Rent  A  Traditional  Country
Farmhouse  in  South-West  France


Week 86

Monday 24th April to Sunday 30th April

Well, a bit more to say this week. The weather has not yet got to summer and we have a few fires in the evening, burning old floorboards and other junk wood. However during the day, it's warm enough to mean that we have to water every evening. While we still have only one outside tap, we've added extra lengths of hose and and a tee piece so the Boss waters the flowers while I do the vegetables.

With the scaffolding moved into place, I've got no excuse for not starting on the second upstairs window. Drilling lines of holes and then drilling more to join the holes up, is slow, boring and tiring. Then, cut through the steel bars and don't ask me what the bars were for. Then dig away the stones on the inside and sledge hammer one large piece of Charentaise stone out through the opening.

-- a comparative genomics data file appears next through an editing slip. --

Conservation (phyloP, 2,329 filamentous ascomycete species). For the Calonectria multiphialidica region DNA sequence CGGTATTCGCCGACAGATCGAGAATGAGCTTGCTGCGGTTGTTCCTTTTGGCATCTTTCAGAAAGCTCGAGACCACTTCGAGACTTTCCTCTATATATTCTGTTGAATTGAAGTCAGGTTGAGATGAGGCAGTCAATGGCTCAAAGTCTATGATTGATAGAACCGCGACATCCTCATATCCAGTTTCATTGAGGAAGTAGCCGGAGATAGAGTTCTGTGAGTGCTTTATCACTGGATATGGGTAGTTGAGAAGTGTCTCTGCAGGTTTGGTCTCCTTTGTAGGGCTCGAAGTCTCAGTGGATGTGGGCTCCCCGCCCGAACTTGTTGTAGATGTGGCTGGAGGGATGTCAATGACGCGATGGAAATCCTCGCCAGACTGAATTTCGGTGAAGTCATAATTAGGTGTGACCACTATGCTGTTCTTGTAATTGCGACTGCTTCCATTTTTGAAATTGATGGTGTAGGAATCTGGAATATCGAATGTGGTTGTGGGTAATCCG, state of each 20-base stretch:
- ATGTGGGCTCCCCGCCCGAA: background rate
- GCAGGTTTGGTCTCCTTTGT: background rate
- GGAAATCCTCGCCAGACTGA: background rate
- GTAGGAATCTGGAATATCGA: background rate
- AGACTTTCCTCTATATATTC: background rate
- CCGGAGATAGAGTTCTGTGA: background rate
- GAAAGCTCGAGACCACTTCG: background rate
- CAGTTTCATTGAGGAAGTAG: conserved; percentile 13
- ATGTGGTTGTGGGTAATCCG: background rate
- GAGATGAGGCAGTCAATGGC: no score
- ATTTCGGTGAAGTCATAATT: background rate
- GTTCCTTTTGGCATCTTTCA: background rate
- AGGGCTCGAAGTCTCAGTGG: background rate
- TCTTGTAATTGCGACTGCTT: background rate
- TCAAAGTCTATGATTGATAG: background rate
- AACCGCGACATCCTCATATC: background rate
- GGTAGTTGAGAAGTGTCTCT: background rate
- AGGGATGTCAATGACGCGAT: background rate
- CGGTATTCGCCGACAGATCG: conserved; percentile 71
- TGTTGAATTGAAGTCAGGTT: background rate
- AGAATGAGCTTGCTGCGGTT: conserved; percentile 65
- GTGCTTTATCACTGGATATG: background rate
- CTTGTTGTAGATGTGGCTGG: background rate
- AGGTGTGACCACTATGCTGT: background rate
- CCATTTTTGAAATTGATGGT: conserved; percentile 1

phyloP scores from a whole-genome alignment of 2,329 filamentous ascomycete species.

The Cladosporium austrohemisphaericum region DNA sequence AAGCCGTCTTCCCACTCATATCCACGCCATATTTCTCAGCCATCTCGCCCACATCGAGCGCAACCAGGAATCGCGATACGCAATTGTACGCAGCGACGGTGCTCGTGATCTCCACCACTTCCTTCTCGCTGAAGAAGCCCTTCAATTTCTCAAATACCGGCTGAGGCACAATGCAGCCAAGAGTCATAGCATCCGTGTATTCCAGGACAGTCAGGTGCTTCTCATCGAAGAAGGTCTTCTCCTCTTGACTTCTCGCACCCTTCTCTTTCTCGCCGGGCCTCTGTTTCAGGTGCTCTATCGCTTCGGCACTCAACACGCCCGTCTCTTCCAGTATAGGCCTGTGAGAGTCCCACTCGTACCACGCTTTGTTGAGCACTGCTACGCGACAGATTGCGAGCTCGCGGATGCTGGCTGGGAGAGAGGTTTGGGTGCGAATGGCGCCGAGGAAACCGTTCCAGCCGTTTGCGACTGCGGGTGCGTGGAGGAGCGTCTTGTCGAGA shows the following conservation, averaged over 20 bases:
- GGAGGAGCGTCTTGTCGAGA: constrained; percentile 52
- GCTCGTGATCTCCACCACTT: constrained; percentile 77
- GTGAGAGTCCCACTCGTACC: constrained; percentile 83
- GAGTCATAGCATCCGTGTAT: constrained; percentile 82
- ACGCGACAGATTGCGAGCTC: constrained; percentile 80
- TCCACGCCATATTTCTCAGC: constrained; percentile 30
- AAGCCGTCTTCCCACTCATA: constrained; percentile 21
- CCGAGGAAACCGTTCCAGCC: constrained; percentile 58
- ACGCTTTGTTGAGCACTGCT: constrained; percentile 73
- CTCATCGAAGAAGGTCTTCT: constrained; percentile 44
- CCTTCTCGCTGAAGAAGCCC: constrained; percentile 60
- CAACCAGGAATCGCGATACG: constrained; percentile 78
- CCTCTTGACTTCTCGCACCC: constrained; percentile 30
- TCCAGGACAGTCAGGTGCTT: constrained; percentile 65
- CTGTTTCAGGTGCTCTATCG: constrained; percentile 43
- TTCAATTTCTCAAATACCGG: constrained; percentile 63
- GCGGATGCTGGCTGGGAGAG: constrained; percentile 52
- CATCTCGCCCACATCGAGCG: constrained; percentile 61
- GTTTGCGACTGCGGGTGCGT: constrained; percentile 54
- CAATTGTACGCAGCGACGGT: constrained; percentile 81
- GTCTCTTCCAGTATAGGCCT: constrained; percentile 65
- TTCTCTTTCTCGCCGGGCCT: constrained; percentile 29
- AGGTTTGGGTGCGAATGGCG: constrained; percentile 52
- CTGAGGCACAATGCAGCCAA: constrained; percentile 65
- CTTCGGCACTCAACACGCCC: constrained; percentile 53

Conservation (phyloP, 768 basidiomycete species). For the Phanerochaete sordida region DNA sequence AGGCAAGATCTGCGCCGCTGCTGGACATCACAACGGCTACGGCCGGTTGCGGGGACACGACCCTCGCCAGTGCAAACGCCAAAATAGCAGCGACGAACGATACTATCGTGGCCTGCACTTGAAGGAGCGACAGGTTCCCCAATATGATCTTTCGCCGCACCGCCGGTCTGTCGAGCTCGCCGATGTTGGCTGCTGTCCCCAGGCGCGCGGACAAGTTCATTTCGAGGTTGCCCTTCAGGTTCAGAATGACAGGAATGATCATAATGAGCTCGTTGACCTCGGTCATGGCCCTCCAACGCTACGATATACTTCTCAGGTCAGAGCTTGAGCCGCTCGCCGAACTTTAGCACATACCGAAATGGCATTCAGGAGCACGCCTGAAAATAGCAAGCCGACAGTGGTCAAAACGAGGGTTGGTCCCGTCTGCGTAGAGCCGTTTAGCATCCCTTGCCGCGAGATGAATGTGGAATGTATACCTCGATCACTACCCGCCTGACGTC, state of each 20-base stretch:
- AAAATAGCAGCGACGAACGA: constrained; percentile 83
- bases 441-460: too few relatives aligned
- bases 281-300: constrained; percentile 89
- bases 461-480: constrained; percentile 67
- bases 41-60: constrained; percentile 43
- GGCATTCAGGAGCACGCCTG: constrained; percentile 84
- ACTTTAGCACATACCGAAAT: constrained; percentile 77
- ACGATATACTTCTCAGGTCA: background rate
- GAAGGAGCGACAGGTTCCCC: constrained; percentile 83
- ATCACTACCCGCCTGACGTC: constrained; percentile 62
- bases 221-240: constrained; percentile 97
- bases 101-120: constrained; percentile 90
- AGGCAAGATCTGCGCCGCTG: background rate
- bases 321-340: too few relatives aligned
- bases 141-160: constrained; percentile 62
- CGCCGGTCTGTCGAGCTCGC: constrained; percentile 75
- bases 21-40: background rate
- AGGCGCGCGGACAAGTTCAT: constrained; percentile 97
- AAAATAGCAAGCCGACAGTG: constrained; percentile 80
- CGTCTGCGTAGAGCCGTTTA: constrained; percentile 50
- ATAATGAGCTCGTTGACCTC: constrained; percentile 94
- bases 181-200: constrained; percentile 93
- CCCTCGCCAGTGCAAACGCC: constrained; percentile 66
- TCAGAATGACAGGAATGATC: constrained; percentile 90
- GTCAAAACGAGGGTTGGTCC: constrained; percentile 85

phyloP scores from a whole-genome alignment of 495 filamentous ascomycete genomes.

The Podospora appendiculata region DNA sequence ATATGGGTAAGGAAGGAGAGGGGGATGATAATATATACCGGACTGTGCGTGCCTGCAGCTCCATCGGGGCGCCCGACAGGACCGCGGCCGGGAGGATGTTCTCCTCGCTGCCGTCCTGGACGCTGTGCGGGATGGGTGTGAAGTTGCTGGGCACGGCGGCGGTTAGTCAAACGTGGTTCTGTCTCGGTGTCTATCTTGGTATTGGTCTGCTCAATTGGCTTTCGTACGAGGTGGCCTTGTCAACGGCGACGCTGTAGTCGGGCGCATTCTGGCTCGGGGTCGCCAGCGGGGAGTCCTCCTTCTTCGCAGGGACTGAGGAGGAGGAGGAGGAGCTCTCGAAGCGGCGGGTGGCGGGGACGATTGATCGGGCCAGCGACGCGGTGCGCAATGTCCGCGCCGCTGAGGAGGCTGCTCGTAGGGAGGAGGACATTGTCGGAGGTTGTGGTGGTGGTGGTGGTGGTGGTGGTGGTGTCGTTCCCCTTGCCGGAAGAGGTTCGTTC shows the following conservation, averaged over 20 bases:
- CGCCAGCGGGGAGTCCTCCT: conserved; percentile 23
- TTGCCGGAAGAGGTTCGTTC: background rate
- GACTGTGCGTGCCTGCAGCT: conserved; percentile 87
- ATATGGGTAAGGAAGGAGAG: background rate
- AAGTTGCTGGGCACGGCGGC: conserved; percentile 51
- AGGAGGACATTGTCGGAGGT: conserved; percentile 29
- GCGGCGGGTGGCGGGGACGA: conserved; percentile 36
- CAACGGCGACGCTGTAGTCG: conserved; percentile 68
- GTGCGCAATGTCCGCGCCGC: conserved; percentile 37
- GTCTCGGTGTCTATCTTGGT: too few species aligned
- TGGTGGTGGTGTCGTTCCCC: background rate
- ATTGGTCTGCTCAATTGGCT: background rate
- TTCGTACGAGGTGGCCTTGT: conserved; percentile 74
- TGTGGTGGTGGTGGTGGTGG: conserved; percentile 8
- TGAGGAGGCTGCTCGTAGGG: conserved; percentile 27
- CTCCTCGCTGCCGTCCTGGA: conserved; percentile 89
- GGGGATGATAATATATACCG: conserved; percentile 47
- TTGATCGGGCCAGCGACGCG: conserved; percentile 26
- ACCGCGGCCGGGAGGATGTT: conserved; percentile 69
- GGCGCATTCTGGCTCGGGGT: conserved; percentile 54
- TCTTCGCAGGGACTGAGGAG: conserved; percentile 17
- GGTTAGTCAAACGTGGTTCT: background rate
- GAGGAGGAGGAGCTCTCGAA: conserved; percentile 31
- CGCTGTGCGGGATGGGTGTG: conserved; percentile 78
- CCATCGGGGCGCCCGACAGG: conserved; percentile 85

The bedroom looks a mess and despite covering everything, dust gets everywhere. To most of you, a window is no big deal, however, when you've lived with plywood forced into the opening for a few years, it is progress and quite exciting. Like so many of the small things we do, it makes a big difference to the appearance of the house. Once the window is in, the opening needs to be cemented up using lime and sand.

I have been converted to not using cement in the stone walls. It is too hard, does not "breathe"; which means take up water when it's damp and let it out when it's dry, and it cracks as a result. Lime and sand sets almost as hard as cement, although it dries out a little slower, and it ruins the nail varnish. I used to dismiss the traditionalists who talked about the walls breathing, but I can tell you from experience, cement does not work on this type of construction, so I am a now convert.


The warmer weather indicates that the moles that we thought had spent all winter hibernating. were not hibernating at all. They were breeding! Nothing for it now, except the most drastic of solutions and try and keep the mounds down until the time comes.

However, in the interim the Boss benefits from the fine soil dug up, which she uses for pot plants.

Mole, enjoy it while you can